Truth delivered daily
Carolina Public Press is committed to ethical, nonpartisan reporting on the important issues facing our communities. Make us your source for trusted news in North Carolina.
Editor’s note: House Bill 242 was re-referred on April 19 to the Committee on Finance with a mandate to study natural gas hydraulic fracturing, or fracking.
RALEIGH — Movement in North Carolina on fracking — a controversial method of using water, sand and chemicals to drill for natural gas — will be limited largely to study of the issue this year, and there are no immediate plans to legalize new drilling methods, state Rep. Mitch Gillespie said April 12.
Gillespie, R-McDowell, plans to release a bill today calling for that study, and he said it won’t be controversial. It will include some changes to existing law, such as how the state handles bonding for well operations, but its focus will be a formal study on fracking, he said.
“I expect for 120 people (the full House of Representatives) to vote for this bill,” said Gillespie, who is vice-chairman of the House Environment Committee.
Larger changes could come as soon as next year, though, and Gillespie said his bill will “set the stage for us for the next step.”
Fracking, or hydraulic fracturing, is a process that involves drilling thousands of feet into the earth and using water, sand and chemicals to break up shale and release natural gas. It’s been a growing practice for some years now, and it’s not federally regulated, though Congress has ordered the U.S. Environmental Protection Agency to study the process.
There are at least 100,000 fracking wells in the United States now, according to Vikram Rao, a former Halliburton scientist now heading the Research Triangle Energy Consortium. That number is likely to grow as the push continues to lower the country’s need for foreign oil.
“It’s going to be a plentiful resource, I think that’s pretty much a given,” Rao said Tuesday, during an informational meeting on fracking at the state legislature.
Natural gas in N.C.
There are no known deposits of shale gas in Western North Carolina. Gillespie said he got involved because of his interest in energy and environmental issues. In North Carolina, the Dan and Deep river basins are thought to have quite a bit of natural gas trapped in their shale, particularly in Lee County where companies already have been buying mineral rights from local land owners.
Vertical fracking — that is, drilling straight down several thousand feet — is already legal in North Carolina, according to Bill Holman, a former head of the N.C. Department of Environment and Natural Resources now at Duke University. But vertical fracking is inefficient when it comes to natural gas.
Horizontal fracking, where the well takes a hard turn after several thousand feet and then extends several thousand feet more horizontally, can bring more natural gas to the surface. That is illegal in North Carolina, and as the state considers lifting that ban it can learn from mistakes others states have made, Rao said.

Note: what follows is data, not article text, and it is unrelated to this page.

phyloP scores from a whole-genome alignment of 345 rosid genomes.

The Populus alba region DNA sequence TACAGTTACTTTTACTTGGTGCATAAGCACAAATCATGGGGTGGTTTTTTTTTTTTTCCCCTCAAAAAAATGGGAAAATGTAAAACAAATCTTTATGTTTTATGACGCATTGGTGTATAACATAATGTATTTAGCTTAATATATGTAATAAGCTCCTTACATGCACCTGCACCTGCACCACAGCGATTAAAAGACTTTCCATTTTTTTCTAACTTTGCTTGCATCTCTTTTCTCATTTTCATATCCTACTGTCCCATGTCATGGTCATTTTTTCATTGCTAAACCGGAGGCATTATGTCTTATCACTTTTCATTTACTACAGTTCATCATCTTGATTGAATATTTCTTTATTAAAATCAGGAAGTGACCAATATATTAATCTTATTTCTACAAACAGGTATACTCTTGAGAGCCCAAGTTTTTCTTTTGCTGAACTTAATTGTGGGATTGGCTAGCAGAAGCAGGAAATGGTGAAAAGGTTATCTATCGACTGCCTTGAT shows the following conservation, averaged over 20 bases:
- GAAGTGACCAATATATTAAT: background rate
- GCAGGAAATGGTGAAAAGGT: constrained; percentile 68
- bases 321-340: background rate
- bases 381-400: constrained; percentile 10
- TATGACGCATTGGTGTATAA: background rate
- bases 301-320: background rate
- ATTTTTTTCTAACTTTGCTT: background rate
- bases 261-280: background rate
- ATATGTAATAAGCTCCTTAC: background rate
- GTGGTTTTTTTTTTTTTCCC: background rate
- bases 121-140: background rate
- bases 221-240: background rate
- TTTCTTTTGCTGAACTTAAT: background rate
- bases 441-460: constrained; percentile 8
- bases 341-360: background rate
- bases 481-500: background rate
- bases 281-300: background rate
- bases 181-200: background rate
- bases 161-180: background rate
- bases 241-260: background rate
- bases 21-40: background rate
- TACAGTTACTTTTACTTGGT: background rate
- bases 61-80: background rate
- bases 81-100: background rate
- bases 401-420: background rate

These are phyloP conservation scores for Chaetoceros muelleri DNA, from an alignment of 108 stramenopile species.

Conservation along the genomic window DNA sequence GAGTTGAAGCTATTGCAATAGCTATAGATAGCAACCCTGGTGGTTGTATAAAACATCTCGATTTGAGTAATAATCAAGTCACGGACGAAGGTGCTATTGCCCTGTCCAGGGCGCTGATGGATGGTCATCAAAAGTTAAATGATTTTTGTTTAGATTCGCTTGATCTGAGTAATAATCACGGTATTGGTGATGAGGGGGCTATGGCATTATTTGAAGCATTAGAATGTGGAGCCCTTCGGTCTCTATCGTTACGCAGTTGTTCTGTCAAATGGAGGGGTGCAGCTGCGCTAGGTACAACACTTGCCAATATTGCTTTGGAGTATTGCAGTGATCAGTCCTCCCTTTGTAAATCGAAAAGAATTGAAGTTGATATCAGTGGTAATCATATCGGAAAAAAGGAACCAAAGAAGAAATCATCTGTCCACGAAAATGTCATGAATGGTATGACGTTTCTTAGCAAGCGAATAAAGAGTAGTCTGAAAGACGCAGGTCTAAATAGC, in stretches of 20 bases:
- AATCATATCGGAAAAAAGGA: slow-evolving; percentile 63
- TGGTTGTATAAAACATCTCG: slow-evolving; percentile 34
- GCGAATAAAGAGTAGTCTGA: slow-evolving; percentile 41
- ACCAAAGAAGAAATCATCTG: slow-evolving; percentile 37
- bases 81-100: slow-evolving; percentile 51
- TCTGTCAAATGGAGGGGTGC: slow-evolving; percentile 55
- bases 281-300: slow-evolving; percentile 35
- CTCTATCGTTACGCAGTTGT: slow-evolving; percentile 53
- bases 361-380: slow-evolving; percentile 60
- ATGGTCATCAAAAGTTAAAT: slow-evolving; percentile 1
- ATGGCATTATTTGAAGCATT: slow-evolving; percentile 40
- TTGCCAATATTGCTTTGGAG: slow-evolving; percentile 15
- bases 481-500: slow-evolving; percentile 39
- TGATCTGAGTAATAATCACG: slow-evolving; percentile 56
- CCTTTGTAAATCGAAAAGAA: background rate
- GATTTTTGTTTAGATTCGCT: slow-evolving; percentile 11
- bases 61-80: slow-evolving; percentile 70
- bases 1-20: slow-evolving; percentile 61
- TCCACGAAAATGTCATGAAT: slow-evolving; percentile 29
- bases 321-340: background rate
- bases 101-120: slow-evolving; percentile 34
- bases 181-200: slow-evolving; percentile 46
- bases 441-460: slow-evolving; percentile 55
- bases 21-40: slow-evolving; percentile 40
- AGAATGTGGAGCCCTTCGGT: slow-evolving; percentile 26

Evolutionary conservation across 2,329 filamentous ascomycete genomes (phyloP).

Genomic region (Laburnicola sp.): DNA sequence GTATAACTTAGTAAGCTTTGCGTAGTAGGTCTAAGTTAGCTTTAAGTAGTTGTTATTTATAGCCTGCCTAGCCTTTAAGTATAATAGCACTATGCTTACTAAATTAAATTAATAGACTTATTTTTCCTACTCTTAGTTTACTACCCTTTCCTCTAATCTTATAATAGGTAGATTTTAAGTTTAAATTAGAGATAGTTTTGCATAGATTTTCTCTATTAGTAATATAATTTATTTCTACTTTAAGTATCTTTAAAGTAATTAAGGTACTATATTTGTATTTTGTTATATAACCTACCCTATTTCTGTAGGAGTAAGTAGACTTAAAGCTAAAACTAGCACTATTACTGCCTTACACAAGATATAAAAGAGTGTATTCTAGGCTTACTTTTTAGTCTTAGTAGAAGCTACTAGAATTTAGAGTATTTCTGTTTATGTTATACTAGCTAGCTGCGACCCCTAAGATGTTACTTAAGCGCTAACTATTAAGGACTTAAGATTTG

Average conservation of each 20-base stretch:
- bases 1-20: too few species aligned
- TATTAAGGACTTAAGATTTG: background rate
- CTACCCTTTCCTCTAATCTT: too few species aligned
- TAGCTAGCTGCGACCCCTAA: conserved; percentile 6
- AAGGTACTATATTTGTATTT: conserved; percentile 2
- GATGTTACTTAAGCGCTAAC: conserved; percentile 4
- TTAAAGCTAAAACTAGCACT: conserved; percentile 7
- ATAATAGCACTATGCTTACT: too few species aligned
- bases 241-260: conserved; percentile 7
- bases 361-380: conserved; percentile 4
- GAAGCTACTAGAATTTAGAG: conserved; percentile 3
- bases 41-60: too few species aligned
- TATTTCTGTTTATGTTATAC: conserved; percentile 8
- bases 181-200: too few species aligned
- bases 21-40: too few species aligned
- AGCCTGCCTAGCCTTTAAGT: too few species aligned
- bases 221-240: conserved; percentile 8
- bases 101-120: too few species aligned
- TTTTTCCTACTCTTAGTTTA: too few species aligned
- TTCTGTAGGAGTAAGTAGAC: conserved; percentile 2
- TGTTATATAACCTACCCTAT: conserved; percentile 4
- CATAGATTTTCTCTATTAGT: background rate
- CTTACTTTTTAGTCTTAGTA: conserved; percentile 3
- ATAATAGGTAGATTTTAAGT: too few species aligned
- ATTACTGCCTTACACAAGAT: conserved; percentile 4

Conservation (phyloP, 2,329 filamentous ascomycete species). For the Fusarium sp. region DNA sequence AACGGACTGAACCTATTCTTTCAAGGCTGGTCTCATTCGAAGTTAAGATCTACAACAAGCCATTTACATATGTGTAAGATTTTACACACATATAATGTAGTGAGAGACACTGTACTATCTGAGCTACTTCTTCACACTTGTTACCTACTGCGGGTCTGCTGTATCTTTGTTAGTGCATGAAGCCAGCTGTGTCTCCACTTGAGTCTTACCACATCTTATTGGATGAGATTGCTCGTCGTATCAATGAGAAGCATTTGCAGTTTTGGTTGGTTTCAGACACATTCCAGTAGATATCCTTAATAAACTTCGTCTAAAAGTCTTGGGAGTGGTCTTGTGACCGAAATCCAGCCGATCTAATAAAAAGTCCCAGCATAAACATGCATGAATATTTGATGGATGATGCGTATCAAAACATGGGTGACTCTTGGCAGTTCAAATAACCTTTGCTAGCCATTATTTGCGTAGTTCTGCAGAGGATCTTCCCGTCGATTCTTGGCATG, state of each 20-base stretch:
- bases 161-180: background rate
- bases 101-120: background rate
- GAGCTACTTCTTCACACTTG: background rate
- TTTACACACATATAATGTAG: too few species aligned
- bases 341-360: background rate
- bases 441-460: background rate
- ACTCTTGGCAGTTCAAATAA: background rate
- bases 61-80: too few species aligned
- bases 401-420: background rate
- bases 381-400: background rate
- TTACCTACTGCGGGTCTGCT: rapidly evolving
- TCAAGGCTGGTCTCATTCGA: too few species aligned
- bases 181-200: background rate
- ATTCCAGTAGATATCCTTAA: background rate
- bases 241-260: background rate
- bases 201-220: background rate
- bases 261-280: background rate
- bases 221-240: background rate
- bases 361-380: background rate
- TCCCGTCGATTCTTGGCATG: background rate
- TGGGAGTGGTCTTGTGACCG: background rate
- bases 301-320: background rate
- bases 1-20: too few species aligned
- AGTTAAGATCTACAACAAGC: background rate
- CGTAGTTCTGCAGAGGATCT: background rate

The process uses roughly 6 million gallons of water per well, and it leaves that water very salty, Rao said. It also uses hazardous chemicals that drilling companies have been unwilling to identify because they are proprietary. And while some property owners have grown rich by allowing drilling, others have said the process poisoned their wells.
But Rao, who used to oversee drilling operations, said Tuesday that there’s no contamination when wells are drilled and sealed properly. Technology is evolving to ease other environmental concerns as well, he said.
Gillespie said he remains “frightened” by fracking, and that his “mind is not set” on the process’ role in North Carolina’s energy future. Speaker of the House Thom Tillis and Senate President Pro Tem Phil Berger said more discussion is needed.
“I think you’ll see us looking at a full menu of options to try to create a new jobs sector (in energy) in North Carolina,” Berger said.
Rao and Holman gave their presentation on a busy Tuesday afternoon at the state legislature, and only a handful of legislators attended. Several environmental lobbyists were there, including Sam Pearsall with the Environmental Defense Fund. Pearsall dubbed Rao as “a technology optimist,” expressing some doubt that fracking can be made truly safe.
For more about fracking and natural gas, check out:
- The N.C. Geological Survey report on shale gas potential in state (September 2009)
- The Institute for Southern Studies-Facing South story from February 2011 about environmental groups pressing Tennessee to regulate fracking.
- Geology.com’s information about shale gas resources throughout the world and fracking, or hydraulic fracturing.
- Fracking/hydraulic fracturing information on the EPA’s website
- The EPA Draft Plan to Study the Potential Impacts of Hydraulic Fracturing on Drinking Water Resources (February 2011). This 140-page report may take a minute to load.